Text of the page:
Open a console (use your Windows key and type cmd). Proceed to create a database as the postgres superuser (using your postgres user password):

$ sudo -i -u postgres
$ createdb -U postgres flexmeasures
$ createdb -U postgres flexmeasures_test
$ createuser --pwprompt -U postgres flexmeasures      # enter your password
$ createuser --pwprompt -U postgres flexmeasures_test  # enter "flexmeasures_test" as password
$ exit


In case you encounter the following “FAILS: sudo: unknown user postgres” you need to create “postgres” OS user with sudo rights first - better done via System preferences -> Users & Groups.

Or, from within Postgres console:

CREATE USER flexmeasures WITH PASSWORD 'this-is-your-secret-choice';
CREATE DATABASE flexmeasures WITH OWNER = flexmeasures;
CREATE USER flexmeasures_test WITH PASSWORD 'flexmeasures_test';
CREATE DATABASE flexmeasures_test WITH OWNER = flexmeasures_test;

Finally, test if you can log in as the flexmeasures user:

$ psql -U flexmeasures --password -h -d flexmeasures

Add Postgres Extensions to your database(s)

To find the nearest sensors, FlexMeasures needs some extra Postgres support. Add the following extensions while logged in as the postgres superuser:

$ sudo -u postgres psql
\connect flexmeasures
CREATE EXTENSION earthdistance;


Lines from above should be run seperately

If you have it, connect to the flexmeasures_test database and repeat creating these extensions there. Then exit.

Configure FlexMeasures app for that database


SQLALCHEMY_DATABASE_URI = "postgresql://flexmeasures:<password>@"

into the config file you are using, e.g. ~/.flexmeasures.cfg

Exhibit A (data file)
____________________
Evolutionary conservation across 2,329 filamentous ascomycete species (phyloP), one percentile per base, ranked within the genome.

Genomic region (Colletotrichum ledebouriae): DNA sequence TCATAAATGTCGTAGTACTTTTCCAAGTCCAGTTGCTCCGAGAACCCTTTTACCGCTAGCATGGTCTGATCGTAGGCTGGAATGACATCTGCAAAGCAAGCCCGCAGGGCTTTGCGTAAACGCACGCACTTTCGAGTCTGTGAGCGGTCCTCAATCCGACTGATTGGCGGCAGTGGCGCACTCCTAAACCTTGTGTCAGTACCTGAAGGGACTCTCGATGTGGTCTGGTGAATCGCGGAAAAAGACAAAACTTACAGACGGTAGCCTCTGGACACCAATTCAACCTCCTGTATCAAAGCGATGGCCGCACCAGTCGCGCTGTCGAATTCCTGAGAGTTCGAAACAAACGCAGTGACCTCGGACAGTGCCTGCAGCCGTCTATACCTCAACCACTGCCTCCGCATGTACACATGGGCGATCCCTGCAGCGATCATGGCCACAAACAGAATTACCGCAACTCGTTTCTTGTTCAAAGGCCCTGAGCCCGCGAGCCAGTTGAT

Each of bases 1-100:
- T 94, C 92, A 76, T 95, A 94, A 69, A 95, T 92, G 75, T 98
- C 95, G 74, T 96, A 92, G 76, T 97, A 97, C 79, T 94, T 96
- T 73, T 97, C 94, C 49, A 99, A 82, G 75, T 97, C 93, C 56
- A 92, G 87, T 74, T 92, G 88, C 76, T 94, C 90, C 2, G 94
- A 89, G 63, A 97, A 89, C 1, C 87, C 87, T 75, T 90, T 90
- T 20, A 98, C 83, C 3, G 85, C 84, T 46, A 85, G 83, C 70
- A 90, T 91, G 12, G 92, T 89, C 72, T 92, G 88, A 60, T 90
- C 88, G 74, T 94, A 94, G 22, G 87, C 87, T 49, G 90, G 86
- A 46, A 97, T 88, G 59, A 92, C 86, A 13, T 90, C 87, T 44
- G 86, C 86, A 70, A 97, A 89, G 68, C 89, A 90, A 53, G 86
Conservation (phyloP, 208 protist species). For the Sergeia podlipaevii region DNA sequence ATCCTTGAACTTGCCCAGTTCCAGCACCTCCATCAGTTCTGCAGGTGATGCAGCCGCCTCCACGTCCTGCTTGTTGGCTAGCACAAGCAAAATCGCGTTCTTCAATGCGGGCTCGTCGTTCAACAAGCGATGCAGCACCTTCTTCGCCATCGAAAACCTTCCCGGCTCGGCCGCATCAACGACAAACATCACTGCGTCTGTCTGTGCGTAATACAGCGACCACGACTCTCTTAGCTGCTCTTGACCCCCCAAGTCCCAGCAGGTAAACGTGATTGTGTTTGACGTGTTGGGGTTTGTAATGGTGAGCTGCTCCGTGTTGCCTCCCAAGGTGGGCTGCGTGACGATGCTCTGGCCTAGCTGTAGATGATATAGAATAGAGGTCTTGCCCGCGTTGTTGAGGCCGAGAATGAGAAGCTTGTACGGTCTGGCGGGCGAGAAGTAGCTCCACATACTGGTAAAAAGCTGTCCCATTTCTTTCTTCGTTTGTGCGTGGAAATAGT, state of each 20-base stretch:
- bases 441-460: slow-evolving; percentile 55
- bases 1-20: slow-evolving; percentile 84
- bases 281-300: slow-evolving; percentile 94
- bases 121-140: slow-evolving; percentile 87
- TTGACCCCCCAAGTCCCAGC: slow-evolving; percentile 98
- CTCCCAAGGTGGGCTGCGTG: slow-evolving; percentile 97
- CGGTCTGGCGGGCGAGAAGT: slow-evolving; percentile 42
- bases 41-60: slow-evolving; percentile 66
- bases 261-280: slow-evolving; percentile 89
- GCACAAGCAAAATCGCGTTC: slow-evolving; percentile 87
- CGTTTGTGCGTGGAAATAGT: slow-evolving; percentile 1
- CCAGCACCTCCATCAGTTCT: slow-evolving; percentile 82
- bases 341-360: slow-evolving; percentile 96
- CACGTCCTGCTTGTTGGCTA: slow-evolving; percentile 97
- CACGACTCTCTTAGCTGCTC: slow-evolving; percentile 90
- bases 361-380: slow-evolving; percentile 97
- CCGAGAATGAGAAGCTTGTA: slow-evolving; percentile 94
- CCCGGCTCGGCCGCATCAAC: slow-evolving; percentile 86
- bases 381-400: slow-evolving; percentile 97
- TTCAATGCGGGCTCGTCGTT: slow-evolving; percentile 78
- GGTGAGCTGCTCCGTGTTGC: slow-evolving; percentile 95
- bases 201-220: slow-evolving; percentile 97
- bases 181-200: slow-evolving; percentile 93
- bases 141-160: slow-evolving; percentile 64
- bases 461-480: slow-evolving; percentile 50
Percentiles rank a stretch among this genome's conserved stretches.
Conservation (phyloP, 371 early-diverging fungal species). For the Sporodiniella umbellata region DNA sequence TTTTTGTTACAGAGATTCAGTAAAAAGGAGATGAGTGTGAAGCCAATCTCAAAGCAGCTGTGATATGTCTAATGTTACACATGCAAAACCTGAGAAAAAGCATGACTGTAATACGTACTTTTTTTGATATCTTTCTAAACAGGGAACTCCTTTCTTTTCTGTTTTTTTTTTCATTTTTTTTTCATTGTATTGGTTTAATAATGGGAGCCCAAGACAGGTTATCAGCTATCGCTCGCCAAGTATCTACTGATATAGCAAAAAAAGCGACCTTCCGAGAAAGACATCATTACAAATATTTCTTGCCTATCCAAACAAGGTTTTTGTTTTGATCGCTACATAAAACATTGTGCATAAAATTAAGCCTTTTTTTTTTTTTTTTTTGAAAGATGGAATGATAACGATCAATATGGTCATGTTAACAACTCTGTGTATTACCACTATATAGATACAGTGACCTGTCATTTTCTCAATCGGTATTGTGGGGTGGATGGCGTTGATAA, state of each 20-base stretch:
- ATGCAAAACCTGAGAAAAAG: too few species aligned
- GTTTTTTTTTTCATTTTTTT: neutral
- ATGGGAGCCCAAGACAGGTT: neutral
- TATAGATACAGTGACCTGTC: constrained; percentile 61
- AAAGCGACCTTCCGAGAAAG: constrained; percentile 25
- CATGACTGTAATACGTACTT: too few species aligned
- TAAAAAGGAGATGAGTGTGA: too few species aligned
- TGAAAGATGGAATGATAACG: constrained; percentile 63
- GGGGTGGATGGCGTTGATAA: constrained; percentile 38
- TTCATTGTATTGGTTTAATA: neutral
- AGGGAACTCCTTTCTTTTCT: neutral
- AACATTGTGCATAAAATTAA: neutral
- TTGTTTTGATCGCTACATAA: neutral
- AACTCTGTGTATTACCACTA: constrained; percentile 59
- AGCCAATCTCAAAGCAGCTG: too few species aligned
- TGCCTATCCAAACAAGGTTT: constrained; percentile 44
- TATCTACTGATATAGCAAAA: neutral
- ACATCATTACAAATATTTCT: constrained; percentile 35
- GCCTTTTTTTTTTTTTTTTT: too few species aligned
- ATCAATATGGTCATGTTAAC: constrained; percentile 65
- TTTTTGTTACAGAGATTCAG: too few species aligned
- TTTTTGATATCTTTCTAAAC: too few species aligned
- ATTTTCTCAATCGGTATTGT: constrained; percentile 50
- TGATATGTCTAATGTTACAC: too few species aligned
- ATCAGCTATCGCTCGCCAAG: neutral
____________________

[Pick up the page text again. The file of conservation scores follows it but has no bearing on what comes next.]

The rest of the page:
Get structure (and some data) into place

You need data to enjoy the benefits of FlexMeasures or to develop features for it. In this section, there are some ways to get started.

Import from another database

Here is a short recipe to import data from a FlexMeasures database (e.g. a demo database) into your local system.

On the to-be-exported database:

$ flexmeasures db-ops dump


Only the data gets dumped here.

Then, we create the structure in our database anew, based on the data model given by the local codebase:

$ flexmeasures db-ops reset

Then we import the data dump we made earlier:

$ flexmeasures db-ops restore <DATABASE DUMP FILENAME>

A potential alembic_version error should not prevent other data tables from being restored. You can also choose to import a complete db dump into a freshly created database, of course.


To make sure passwords will be decrypted correctly when you authenticate, set the same SECURITY_PASSWORD_SALT value in your config as the one that was in use when the dumped passwords were encrypted!

Create data manually

First, you can get the database structure with:

$ flexmeasures db upgrade


If you develop code (and might want to make changes to the data model), you should also check out the maintenance section about database migrations.

You can create users with the add user command. Check it out:

$ flexmeasures add account --help
$ flexmeasures add user --help

You can create some pre-determined asset types and data sources with this command:

$ flexmeasures add initial-structure

You can also create assets in the FlexMeasures UI.

On the command line, you can add many things. Check what data you can add yourself: